United States. Prior to the Civil War even the rails were generally sourced from
How did early railroads change
The Americans were quick to see the potential for
how railroads could stretch in all directions linking cities and towns from one side of the
country to the other. The savings in time and money were substantial when compared to
transporting goods, gold, mail, and people by traditional wagons or stage coach. By
comparison, stage coaches were very slow and the journeys across the plains were
It is no exaggeration to say that the
construction and operation of railroads in the US transformed the economic, social, and
political landscape of a country that was still only about 50 years old. And, the change
didn’t stop there. In the next half century, America was in the midst of a development boom
with the expansion of train tracks, the construction of bridges, tunnels, telegraph systems,
railroad stations and depots to support ever expanding railroads.
What challenges did the railroads
Apart from the geographical challenges, the early
railroads (although generally successful) faced financing pressures with the fast and
expansive expansion. Some of this was a direct result of opposition from skeptics, stagecoach
operators, wagon drivers, canal companies, turnpike operators, and even in some cases saloon
and business owners who saw their livelihoods as being under threat from this new form of
transport that was changing the face of America. In many cases opposition turned to violence
and even sabotage of tracks and other railroad assets.
Were the railroads affected by train
As is depicted in the old western movies, robbers
progressed from robbing stage coaches to robbing trains. These criminals generally worked in
gangs robbing gold shipments, payrolls, and train passengers. They typically struck in
isolated locations or where the trains ran at slower speeds. This was truly the Wild West!
The thieves would sometimes place an obstacle on the track or removed wooden ties (sleepers)
to slow, stop, or derail the train. On other occasions they rode their horses parallel in
line to the train, so the rider could jump aboard a moving train leaving another rider to
grab his horse. The nearest town with a Sheriff or Marshal was often days away.
Once onboard the train, the gang member would
unhitch the rail car(s) from the locomotive. Dynamite was often used to blow open the safe.
Sometimes members of the gang would ride the train posing as train passengers ready to cease
control at a pre-determined location.
Preventing train robberies became a high priority
for railroads including Southern Pacific, Northern Pacific, Union Pacific, and Central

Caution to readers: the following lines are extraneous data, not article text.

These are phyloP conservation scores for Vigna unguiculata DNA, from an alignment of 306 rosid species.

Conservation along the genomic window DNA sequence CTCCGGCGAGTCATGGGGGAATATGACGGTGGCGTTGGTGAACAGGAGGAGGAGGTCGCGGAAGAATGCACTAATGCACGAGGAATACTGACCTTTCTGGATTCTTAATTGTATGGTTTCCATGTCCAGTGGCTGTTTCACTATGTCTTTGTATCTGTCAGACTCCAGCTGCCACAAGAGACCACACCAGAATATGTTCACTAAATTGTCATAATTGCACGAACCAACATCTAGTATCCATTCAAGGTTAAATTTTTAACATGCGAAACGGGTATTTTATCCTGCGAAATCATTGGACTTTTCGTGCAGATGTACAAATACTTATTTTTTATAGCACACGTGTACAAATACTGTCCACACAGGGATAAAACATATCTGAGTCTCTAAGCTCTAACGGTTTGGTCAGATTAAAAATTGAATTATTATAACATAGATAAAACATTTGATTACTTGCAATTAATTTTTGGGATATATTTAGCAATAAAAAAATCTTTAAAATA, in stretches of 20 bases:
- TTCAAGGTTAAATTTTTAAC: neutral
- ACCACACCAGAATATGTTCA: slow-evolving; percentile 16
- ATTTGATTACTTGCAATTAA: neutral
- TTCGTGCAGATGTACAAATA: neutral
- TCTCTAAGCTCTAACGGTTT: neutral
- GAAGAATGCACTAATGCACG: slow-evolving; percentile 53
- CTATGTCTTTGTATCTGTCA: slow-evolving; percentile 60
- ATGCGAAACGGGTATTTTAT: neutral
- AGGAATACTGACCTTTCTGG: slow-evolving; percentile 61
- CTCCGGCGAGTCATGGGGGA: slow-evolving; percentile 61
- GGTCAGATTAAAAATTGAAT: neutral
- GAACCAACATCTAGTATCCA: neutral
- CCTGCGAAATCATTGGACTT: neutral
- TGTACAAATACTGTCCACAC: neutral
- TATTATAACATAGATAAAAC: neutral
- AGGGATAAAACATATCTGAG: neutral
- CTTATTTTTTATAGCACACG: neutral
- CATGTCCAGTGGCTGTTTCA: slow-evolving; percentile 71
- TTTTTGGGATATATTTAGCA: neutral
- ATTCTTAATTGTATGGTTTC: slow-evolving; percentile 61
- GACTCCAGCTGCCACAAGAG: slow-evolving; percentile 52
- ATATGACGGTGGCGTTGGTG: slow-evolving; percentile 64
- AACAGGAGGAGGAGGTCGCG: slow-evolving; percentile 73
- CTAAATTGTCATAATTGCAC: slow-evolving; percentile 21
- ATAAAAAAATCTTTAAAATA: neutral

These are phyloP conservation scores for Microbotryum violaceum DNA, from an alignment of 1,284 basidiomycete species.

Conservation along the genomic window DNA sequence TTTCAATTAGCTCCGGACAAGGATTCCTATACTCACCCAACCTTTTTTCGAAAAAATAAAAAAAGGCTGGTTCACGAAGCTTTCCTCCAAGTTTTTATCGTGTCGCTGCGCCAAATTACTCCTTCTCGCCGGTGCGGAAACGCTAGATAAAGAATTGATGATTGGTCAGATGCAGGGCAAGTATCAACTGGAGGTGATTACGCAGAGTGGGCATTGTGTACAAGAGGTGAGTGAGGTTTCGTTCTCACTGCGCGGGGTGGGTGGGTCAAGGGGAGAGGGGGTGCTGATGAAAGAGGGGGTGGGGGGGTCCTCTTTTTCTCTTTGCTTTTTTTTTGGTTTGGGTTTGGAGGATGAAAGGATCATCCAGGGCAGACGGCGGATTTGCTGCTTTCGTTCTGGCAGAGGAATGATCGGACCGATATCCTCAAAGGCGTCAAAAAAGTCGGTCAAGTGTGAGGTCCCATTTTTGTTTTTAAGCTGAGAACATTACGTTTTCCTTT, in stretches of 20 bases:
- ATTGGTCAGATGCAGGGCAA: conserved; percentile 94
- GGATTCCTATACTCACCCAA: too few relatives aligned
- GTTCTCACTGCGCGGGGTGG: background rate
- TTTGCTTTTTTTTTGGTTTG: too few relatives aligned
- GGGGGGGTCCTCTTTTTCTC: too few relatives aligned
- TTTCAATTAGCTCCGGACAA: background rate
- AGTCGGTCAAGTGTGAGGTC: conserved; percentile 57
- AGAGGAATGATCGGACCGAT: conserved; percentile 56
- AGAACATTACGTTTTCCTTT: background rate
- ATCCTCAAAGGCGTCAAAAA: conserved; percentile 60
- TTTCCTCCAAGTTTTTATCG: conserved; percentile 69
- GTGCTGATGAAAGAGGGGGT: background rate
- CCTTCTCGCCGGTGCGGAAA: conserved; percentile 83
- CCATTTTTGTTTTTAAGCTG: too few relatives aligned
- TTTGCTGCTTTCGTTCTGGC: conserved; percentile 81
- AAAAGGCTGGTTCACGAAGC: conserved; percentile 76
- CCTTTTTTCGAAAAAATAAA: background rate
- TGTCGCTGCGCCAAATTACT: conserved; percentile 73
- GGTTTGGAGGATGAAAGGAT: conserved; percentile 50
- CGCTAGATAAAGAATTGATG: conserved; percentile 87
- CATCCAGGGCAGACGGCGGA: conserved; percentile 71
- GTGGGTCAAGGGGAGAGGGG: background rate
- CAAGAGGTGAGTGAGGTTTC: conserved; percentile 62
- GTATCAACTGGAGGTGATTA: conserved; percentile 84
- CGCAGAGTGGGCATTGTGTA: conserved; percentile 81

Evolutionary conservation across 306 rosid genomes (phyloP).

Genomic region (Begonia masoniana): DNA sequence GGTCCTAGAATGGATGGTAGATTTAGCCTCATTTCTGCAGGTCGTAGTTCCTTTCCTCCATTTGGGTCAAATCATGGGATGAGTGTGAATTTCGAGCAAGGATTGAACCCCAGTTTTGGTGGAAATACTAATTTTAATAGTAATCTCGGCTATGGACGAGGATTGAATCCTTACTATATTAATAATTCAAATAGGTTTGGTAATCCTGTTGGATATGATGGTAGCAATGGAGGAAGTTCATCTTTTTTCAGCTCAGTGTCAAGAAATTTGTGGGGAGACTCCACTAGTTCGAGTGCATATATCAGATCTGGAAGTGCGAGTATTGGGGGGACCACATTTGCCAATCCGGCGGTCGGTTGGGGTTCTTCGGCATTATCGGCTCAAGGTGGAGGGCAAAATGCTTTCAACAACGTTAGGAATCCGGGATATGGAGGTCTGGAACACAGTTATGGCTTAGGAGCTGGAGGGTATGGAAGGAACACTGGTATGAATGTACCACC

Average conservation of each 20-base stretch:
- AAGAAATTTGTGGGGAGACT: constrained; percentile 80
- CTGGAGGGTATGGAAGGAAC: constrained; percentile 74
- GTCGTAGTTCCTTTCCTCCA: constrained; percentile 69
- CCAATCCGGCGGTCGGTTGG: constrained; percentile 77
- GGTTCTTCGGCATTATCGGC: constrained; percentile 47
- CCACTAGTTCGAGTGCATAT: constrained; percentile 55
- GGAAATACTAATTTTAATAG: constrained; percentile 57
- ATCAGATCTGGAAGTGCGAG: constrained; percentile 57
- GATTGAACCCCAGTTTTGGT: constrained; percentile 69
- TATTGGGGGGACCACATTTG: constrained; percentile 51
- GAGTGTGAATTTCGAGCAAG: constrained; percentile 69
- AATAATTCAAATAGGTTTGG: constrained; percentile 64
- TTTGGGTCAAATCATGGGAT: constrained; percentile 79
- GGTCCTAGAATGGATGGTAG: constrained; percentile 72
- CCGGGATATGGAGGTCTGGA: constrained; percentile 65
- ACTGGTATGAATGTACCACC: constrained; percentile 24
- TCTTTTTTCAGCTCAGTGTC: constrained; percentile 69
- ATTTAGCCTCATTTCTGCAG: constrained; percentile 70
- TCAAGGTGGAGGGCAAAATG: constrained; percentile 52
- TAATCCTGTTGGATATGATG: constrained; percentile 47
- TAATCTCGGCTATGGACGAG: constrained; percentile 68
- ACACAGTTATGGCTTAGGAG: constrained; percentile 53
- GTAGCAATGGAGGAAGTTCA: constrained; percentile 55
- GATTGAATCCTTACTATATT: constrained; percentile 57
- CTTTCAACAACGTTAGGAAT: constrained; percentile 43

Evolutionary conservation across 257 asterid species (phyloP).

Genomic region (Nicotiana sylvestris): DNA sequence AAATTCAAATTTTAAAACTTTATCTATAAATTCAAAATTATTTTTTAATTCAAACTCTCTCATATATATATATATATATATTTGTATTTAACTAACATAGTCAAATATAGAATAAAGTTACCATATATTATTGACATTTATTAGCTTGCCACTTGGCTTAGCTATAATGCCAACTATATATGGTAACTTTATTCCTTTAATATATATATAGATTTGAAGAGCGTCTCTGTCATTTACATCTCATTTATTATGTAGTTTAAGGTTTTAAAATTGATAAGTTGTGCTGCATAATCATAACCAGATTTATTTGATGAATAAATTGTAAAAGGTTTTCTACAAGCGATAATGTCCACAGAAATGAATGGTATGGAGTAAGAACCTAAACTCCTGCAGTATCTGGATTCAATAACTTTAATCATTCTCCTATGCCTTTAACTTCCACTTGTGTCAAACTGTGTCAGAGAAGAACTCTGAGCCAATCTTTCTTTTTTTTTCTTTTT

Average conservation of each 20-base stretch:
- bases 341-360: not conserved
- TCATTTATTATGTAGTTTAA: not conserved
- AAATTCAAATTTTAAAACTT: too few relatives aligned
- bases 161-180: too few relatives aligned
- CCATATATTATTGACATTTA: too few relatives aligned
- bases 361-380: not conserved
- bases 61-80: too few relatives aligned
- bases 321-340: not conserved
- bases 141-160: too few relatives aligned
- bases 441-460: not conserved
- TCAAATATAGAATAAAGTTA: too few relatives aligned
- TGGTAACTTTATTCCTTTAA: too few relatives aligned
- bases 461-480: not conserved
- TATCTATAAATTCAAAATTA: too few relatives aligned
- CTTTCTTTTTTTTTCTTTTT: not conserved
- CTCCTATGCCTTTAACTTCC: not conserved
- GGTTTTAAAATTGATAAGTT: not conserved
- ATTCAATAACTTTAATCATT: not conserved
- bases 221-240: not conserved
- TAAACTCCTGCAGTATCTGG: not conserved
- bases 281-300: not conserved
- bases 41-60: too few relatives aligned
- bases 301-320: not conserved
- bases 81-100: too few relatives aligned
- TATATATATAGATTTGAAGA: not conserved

Pacific. Wells Fargo was also affected.
Who were famous train robbers from the
There were several including Jesse James and the
notorious James Gang, along with Butch Cassidy and his Wild Bunch. In one robbery an
excessive amount of dynamite was used and $30,000 was blowing into the air by the Wild Bunch.
Texas Rangers, Pinkerton men, and U.S. Marshals were involved in arrests, convictions and
sentencing of the robbers.
How did railroads compete with existing
In 1827 Baltimore, was the third largest city in
America, yet was 200 miles nearer the frontier than was New York. To compete with the Erie
Canal and New York, Baltimore needed the development of a railroad to transport freight and
people to the West. So, the Baltimore and Ohio Railroad came into being with construction
started July 4, 1828.
New railroads followed and the speed and
efficiency of railroad transport was quickly recognized. As an example; the Mohawk &
Hudson Railroad laid a 17 mile track that reduced an all-day, 40 mile, canal trip to less
than an hour by train. However many railroads tracked longer than 17 miles.
When was the transcontinental railroad
Perhaps the most ambitious project of its time
was the construction of the 1,907 mile transcontinental railroad (otherwise known as the
Pacific Railroad or Overland Route) which stretched from Sacramento to Omaha. Construction
began in 1863 and was completed in 1869.
The railroad connected San Francisco Bay on the
Pacific Coast to the existing Eastern rail network on the Missouri River in Iowa. Three
railroad companies were involved: the Union Pacific Railroad Company, the Western Pacific
Railroad Company, and the Central Pacific Railroad Company. Thousands of immigrant workers
including many Chinese and Irish were used to lay the track, build the bridges, and dig the
tunnels. It wasn’t easy building railroads in the wild
What were the conditions like for
The rebuilding and expansion of many southern
railroads began in the 1870’s and 1880’s following the American Civil War of 1861 to 1865.
Low cost convict laborers were a major part of the workforce. They worked in chains, and were
usually underfed, and poorly housed. Medical treatment was basic if any. Life was tough and
the convict laborers life expectancy averaged around 3 years, with around 10% dying in the
first 4 months.
When was the great railroad
There have been several railroad strikes. In
1886, 200,000 rail workers where involved in the Great Southwest Railroad Strike involving
the Missouri Pacific and Union Pacific railroads.
Then, work on the Eastern rail trunk lines was
abruptly halted by a workers strike
in 1877 in response to a 10% drop in wages, profiteering by companies, and continuing
worker injuries and deaths. Then in 1887, railroad regulation to ensure price fairness, was
enacted by the Interstate Commerce Commission.
A crowd of thousands in Baltimore took part in a
bloody confrontation where 20 strikers got killed. The crowd of angry workers and their
supporters ripped up train tracks, as well as destroying a locomotive and some passenger
cars. Five hundred troops were bought in to bring about order. The railroad workers strike
had also spread to other places including: Pittsburg, Reading, Harrisburg, Chicago, and St
In all; more than 100,000 rail workers went on
strike, at least 100 people died, with a further 1,000 or so jailed. It had a major impact by
stopping more than half the nation’s freight movements. Some concessions were made by the
railroads, but they also increased the strength of their own internal police forces to help
maintain order and reduce crime.